“We have come too far not to go further, we have done too much not to do more”

Sue was delighted to introduce Kathy Grant Commissioner for the Southern District Health Board. With extensive experience in the education, commercial and Health sectors, Kathy had encouraged Sue back in the day to have an active role in both Primary and Secondary Board’s of Trustees and they both received their Paul Harris awards on the same evening. Married to Stephen Grant, Mother to Michael and Rebecca and grandmother to two Scotsmen Elliot and Blair, Kathy has always been a great supporter of our Club.

For Kathy it was a welcome change to talk speak to a group of familiar faces. I do like a bit of history, sometimes that can be hard to come by in such a young country. Kathy however, has a strong historical connection to Dunedin and the University, Otago University’s first woman graduate Caroline Freeman, is Kathy’s great, great Aunt. I also have it on ‘blunt’ authority that one must live in a place for 40 years to be considered a local so yes Kathy, you have the heritage and the right to be called a Dunedinite. 

Kathy has been asked to share her experience as Commissioner for the SDHB and reflections on the “pathway forward as the organisation returns to the usual Board structure following the local Body Elections.”

A natural place to start would be June 15, Day 1 for the Commissioner Team and their first scheduled meeting with the CEO. Best described as similar to the first day of school, no one had any clear ideas on the rules of engagement, let alone a hand book. As mentioned before, Kathy has extensive governance experience and knowledge around transformational change but was new to the Health Sector. Her colleagues Graham Crombie bought a financial background encompassing business restructure and Richard Thomson, the former Chair of the Otago DHB. Day 1 - they became a Team.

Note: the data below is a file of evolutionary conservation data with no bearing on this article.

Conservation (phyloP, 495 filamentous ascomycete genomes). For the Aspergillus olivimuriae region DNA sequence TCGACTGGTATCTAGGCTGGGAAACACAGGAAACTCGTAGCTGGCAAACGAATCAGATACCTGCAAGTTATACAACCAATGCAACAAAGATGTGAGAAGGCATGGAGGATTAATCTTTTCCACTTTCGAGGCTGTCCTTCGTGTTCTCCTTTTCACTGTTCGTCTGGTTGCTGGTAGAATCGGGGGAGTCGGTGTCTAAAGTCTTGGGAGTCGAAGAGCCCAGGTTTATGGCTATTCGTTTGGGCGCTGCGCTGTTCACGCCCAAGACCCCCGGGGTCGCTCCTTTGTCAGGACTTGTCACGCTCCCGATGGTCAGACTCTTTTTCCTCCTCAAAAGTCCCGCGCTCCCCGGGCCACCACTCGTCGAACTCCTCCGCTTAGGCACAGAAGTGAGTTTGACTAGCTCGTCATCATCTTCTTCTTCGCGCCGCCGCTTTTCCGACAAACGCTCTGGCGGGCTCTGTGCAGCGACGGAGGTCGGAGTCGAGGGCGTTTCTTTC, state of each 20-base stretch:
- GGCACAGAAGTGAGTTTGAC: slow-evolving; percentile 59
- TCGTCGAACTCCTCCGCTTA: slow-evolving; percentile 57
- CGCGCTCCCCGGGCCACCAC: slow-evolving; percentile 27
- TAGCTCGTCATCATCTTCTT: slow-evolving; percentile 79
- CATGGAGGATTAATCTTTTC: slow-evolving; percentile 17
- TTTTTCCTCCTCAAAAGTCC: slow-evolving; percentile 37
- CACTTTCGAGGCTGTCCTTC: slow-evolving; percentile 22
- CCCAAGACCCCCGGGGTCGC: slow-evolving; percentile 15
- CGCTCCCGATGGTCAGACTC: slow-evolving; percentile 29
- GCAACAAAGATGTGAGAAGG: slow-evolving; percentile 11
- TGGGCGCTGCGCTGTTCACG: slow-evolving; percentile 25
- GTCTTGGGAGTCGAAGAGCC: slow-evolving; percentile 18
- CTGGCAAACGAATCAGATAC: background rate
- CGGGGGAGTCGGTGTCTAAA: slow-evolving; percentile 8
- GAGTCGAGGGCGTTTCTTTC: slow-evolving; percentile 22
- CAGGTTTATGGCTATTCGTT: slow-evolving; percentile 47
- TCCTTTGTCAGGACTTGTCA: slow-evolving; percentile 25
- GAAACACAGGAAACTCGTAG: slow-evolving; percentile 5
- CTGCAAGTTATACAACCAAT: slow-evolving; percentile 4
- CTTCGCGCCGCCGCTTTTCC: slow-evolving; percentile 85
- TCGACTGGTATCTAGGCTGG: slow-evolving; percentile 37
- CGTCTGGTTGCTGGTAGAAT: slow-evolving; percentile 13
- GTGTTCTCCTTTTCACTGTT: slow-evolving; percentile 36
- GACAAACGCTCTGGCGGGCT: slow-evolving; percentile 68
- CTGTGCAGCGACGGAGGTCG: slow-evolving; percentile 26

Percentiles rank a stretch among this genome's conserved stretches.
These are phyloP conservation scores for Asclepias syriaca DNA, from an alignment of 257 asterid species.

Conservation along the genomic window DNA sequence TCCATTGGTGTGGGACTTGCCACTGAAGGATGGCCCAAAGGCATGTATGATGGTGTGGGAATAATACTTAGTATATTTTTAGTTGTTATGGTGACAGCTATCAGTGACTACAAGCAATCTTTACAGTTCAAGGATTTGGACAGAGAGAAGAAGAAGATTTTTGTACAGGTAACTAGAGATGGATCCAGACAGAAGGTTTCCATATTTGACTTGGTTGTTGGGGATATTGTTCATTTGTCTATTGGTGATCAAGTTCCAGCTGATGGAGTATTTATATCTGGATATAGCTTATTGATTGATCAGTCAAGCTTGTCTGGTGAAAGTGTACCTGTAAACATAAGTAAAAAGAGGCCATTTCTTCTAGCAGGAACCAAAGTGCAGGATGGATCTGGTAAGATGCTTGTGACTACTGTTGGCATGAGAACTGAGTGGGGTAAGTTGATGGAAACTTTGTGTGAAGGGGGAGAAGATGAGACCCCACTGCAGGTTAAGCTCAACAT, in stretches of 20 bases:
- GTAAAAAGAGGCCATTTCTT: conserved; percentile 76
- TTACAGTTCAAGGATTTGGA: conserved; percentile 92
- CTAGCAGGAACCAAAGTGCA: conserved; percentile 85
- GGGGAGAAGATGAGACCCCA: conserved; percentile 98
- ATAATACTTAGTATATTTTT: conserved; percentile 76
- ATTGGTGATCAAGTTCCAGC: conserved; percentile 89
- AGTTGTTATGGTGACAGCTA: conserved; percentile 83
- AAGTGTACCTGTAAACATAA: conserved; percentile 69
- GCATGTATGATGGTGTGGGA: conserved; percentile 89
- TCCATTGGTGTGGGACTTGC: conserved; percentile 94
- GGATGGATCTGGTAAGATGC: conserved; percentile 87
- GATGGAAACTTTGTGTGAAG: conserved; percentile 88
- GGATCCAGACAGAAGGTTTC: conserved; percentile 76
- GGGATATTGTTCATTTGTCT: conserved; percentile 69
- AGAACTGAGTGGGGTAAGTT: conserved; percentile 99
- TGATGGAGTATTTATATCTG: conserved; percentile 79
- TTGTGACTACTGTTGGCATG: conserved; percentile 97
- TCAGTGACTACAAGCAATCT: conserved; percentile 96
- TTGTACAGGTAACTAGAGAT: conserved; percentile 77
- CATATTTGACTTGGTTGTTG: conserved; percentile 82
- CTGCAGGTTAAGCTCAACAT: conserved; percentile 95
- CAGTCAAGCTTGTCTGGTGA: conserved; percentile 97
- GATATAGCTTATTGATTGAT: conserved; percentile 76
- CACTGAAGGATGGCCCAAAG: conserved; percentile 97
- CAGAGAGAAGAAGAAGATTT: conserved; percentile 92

What is the role of a Commissioner? 

With direct accountability to not only the appointing Minister and the MInister of Health. So one may be driving through snow in Winton or in the gym changing room if the Minister asks “Kathy do you have time for a chat?” then yes one does. Part of that obligation is to keep the Minister informed. Media or  fellow politician questions should never be a surprise. The model of corporate governance irrespective of the sector, identifies that a Board governs and Management implements. Together they formulate a strategic plan and are ultimately responsible and accountable to deliver. A Commissioner sits somewhere between the two. Obviously the Board model hadn’t worked all too well previously so the Team unusually, became involved in the business aspects of the DHB. Not there to decide the colour of the bandages, more to provide input into the CEO’s team, primary care, engage on an ongoing basis with communities, staff, clinicians and stakeholders. In other words, engage more in the business of ‘the doing side’ as well as the expected governance. This can lead to disempowering the CEO and team. The formal authority, ability to make decisions, sign documents etc, sits with Kathy. 

What is it like being the Commissioner?

Admittedly the initial scrutiny into her life was daunting, in this job one lives in a fish bowl. Too old, too young? Continued disclosure of expenditure. Interesting introductory responses “So you're the Commissioner - I thought you would have been bigger!” For Kathy even though recognised as the Head, the Team fronted up together - personal accountability. Health comes with baggage, one is poised to react, the majority of injustices while very real or re lived, are just that historic, unfortunately not adequately addressed. Yes there was initial suspicion (I have to include this story.) Nine months into her appointment, 7 am on a Sunday morning, the Charge Nurse had just been told who she was and asked if she was a ‘secret shopper?’ Our beloved Stephen was lying on the bed with oxygen, morphine and moaning. Kathy took one look at her very sick husband and replied “perhaps not!” In her own words “the experiences have been richly varied” including observing a surgical procedure in a bus in Oamaru!!